Monday, October 21, 2013

New whisky bar offers drams & Michelin-starred cuisine in Edinburgh, Scotland

By Sarah Doyle
     
Those feeling parched in epicenter of Edinburgh, Scotland, will have to look no further for refreshment than SCOTCH, an intimate new whisky bar in the five-star Balmoral hotel. More than 400 whiskies are available to whet your palate here—single malts, blends, young malts, mature malts—making it the largest selection of Scotch whiskies available to the public in Edinburgh.

Thursday, February 7, 2013

Scotch Whisky Review: Laphroaig Càirdeas 2012




After writing my first article about Laphroaig for Robb Report in 2005, I was admittedly ecstatic when the distillery deemed me an honorary member of the “Friends of Laphroaig.” This meant that I, along with my fellow “FOL,” would be granted one square-foot of land on the Isle of Islay, as well as access to exclusive bottlings reserved for members only.

Luckily, I was living on that very isle at the time, and I eagerly journeyed to the distillery to graciously accept my small piece of Islay, the world’s foremost whisky wonderland.

Sunday, July 29, 2012

From Adrbeg Distillery: A Secret Ingredient

By Sarah Doyle



Perched on the Isle of Islay, a raw, mist-driven island off the west coast of Scotland, Ardbeg Distillery has been renowned for its complex, smoky Scotch for nearly 200 years. After the Old Kiln Café was added to its visitor’s center in 1997, however, the Scotch was forced to share the spotlight—at least to those who appreciate a good meal.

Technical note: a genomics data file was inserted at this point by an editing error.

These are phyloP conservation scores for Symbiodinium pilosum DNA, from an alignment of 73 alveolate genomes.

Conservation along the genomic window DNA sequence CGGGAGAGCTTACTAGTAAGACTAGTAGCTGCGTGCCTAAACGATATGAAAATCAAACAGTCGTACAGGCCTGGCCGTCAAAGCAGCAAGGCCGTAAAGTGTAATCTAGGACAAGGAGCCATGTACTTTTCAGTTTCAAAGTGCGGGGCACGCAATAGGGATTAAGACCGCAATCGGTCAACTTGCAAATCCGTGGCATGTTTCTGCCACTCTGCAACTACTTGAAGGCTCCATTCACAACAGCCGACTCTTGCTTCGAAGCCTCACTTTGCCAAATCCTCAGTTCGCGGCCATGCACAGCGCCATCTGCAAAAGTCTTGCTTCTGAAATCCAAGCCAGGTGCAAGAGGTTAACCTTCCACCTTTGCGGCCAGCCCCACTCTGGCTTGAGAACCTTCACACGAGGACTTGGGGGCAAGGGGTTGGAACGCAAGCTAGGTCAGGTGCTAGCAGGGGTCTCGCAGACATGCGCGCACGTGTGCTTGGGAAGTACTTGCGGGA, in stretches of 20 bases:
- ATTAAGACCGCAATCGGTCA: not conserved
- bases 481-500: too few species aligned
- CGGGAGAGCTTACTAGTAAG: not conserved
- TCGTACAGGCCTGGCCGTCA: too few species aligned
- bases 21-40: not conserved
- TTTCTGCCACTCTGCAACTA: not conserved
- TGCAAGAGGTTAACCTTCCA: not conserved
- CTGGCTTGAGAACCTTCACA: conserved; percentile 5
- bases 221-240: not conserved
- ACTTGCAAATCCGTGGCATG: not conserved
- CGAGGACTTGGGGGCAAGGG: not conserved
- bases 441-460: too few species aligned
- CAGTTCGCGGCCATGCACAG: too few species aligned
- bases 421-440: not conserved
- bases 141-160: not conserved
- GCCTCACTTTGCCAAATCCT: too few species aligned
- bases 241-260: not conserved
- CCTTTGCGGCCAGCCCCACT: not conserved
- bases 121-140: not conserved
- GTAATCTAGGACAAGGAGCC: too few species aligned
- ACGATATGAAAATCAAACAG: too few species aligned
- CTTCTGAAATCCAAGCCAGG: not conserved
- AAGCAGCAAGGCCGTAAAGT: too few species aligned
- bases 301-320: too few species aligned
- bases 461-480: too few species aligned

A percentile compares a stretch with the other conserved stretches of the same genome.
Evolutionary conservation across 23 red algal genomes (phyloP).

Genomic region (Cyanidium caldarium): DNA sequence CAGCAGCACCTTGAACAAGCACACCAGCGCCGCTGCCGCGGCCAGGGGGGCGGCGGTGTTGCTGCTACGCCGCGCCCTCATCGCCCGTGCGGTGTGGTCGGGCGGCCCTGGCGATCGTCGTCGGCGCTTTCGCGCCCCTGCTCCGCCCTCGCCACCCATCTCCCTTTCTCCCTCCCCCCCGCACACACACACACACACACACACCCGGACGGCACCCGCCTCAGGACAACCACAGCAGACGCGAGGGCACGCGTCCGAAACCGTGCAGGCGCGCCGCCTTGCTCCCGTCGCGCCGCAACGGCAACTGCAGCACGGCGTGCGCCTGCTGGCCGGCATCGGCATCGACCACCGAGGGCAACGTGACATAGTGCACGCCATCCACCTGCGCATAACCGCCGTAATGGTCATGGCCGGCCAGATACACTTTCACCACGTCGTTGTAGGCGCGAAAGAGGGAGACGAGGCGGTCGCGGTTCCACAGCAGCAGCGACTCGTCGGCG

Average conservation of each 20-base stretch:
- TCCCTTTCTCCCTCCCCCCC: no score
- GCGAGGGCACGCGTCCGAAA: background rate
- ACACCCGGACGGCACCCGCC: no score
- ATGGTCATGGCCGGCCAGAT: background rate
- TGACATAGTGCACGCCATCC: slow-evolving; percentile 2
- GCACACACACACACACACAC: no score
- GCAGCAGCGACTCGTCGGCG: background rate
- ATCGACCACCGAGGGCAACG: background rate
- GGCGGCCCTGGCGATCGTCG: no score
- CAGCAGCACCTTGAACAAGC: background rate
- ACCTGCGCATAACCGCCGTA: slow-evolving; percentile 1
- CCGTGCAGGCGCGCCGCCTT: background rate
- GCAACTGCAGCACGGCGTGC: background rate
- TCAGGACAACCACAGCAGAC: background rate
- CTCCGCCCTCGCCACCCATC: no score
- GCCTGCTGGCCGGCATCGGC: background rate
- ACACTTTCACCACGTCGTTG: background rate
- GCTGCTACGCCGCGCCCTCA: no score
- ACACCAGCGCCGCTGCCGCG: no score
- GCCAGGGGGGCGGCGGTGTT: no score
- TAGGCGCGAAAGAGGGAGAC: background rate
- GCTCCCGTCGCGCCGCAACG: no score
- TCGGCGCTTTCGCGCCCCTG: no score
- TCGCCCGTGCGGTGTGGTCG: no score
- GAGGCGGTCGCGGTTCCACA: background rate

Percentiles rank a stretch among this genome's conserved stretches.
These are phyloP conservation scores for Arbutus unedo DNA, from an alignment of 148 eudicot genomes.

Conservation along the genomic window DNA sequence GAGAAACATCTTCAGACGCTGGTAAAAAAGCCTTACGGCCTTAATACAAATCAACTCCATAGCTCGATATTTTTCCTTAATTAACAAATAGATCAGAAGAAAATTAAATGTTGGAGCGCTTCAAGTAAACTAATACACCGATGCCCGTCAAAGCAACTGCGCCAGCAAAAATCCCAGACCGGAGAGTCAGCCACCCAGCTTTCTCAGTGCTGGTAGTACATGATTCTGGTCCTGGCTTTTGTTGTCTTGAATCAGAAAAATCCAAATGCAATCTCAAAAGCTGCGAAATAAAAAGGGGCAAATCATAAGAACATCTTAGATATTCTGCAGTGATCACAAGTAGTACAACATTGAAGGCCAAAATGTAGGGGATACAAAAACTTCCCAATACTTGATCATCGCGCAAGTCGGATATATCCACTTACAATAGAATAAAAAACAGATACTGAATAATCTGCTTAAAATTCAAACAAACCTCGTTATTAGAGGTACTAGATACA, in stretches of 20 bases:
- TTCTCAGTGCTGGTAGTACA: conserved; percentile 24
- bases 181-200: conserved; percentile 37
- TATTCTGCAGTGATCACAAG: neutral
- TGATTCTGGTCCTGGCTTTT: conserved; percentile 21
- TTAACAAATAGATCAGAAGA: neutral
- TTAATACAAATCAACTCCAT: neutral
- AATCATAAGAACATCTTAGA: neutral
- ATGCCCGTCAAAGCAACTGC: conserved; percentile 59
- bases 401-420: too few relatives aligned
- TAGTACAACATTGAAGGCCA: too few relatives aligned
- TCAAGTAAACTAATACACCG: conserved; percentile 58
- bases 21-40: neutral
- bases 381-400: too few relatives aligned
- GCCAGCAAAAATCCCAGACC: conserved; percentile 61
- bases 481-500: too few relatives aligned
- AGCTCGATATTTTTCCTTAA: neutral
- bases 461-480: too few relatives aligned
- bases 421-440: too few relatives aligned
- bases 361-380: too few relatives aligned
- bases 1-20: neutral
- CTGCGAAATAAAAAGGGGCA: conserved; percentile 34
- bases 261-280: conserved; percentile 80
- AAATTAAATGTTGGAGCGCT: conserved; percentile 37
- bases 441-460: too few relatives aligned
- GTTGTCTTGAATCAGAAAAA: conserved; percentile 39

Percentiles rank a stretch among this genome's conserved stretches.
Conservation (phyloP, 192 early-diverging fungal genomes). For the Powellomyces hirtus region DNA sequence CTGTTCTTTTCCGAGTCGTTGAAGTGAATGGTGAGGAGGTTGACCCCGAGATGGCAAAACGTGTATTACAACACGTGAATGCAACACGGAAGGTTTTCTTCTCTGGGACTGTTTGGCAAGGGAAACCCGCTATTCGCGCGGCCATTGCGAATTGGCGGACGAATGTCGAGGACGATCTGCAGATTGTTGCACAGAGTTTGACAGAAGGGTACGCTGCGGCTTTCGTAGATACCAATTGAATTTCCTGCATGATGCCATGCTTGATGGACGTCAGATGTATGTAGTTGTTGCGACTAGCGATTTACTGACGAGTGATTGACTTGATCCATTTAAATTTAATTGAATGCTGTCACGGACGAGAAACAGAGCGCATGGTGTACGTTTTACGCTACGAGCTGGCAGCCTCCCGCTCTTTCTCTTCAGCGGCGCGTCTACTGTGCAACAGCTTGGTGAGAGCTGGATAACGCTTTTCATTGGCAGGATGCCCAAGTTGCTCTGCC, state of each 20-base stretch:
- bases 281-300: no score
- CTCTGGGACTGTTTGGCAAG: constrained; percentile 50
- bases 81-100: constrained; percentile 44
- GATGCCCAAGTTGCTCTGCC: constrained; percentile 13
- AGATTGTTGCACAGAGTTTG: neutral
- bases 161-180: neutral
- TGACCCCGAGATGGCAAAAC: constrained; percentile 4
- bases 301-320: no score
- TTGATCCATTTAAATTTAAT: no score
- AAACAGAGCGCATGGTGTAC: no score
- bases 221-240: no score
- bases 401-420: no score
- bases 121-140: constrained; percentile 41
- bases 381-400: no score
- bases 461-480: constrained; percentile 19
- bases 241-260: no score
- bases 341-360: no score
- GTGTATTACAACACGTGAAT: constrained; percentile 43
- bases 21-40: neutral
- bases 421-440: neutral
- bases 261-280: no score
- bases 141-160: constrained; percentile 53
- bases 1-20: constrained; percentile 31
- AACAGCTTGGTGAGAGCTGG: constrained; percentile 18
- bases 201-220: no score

“Our food is very unique to the area so everyone really embraces it,” explains Jackie Thomson, the café’s manager. “We found there to be a real demand for this sort of thing.”

Housed in Ardbeg’s original 1815 kiln room and malt barn, the Kiln Café emerges like a warm, welcoming beacon on the often blustery landscape, its twin pagoda roofs rising ceremoniously into the air like points on a crown. Inside, the visitor’s shop bustles, while appreciative murmurs from the adjoining whisky tasting and nosing bar acts as soothing mood music. The furnishings are modest. The mood, relaxed. The smell, marvelous—a mixture of cinnamon and peat smoke, with a dash of salt delivered from the surrounding sea.

“Originally, we planned to serve only simple treats like scones and tea,” says Thomson, whose husband, Stuart, acts as Distillery Manager. But resident baker, Mary McKechnie, had a yen for culinary experimentation, especially when it came to Ardbeg’s arsenal of barley grist.

Wednesday, June 1, 2011

Central Coast Day Trip: Templeton, Calif.

By Sarah Doyle


This Paso Robles neighbor is worth a day trip. Read on to discover the underdog of California's Central Coast.




Why go now? This often-overlooked Central Coast destination is brimming with small-town charm and newfound epicurean appeal.

The sweet spot: Catch May’s lingering-green hills before summer’s triple digits hit.

Where it is: 6 miles south of Paso Robles. Population: 6,900. Dress Code: Cowboy boots and a reuseable shopping bag

Getting there: Templeton is about 160 miles south of San Jose and 211 miles north of Los Angeles, in San Luis Obispo County. (Map)

Namesake: Named after Templeton Crocker, the grandson of Central Pacific Railroad co-founder Charles Crocker, Templeton is the only town along the El Camino Real that isn’t named after a saint.

Most popular Saturday morning destination: Templeton Park is home to the most bountiful—and beautiful—farmer’s market in the county. (Crocker and 6th St.; Sat. 9 a.m.-12:30 p.m.)